A version of this essay also appeared in Ben Domenech’s new online magazine, The Federalist http://thefederalist.com/2013/10/07/the-upside-of-the-shutdown/
For all the hysteria surrounding the government shutdown, I have to confess that now that it has actually happened, it is a bit anticlimactic. Sure, I have developed a little crick in my neck from all the back and forth between the the two parties. And if I hear any more politicians claim that they are willing to negotiate while refusing to negotiate, I might have to seriously consider consulting a professional about that huge frown line that I am getting between my eyes. It is starting to look like the Grand Canyon, which is currently closed, but doesn’t have to be, because the state of Arizona offered to fund it, but the Federal government refused. So, you can see how this back and forth could take a toll on anyone–the hypocrisy is so perverse.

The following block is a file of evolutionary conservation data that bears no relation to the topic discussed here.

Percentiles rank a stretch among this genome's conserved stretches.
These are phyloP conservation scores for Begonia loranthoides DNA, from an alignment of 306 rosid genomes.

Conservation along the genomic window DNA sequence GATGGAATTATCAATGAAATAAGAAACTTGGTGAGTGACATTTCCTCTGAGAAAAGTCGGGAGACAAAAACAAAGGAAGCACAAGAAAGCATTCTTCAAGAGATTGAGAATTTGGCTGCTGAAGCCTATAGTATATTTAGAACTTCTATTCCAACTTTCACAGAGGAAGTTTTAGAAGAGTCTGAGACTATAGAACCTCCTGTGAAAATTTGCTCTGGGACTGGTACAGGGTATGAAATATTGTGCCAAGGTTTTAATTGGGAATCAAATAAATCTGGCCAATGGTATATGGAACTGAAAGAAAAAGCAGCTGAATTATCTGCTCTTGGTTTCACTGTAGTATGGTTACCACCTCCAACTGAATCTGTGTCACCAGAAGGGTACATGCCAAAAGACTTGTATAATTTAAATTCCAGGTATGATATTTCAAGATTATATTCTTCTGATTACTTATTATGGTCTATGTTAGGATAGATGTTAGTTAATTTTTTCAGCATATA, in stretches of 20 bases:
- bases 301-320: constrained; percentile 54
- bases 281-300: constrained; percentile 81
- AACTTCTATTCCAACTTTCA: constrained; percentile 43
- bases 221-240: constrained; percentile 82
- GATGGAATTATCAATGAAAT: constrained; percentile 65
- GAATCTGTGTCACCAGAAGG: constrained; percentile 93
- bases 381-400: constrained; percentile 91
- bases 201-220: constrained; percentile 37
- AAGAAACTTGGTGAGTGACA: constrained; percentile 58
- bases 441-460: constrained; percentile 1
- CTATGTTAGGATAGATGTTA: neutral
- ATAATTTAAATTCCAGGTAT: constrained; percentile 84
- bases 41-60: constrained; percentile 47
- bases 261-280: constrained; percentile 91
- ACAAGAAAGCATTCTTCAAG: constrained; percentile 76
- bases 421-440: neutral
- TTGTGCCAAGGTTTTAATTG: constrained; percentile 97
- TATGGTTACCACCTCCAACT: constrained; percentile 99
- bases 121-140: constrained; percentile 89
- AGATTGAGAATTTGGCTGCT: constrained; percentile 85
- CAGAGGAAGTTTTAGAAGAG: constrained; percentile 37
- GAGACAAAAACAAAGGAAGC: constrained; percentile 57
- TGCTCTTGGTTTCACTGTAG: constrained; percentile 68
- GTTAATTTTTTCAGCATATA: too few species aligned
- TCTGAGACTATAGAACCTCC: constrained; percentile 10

It’s not that I believe them–any of them–I don’t. But one can still get sick of hearing it.
And honestly, as a working stiff, I am pretty much in status quo mode. I am glad that they are funding the military, as those people really do something that the federal government is supposed to be in charge of–protecting the nation.
And, call me crazy, but since only about 15% of the nation wasn’t insured, couldn’t we have just had a program that insured those people, and called it a day? Why have this super-comprehensive 2,000 page plus program that has made so many people mad simultaneously? Has anyone ever heard of a pilot program? Just wondering. It just seems like it might have been okay to give out some reasonable insurance to the most vulnerable in our nation, and see if that actually addressed the problem. Then if not, maybe try something else. But 1/6 of the economy? It makes me nervous just thinking about it. I think maybe some things could go wrong. Like trying to sign up. Continue reading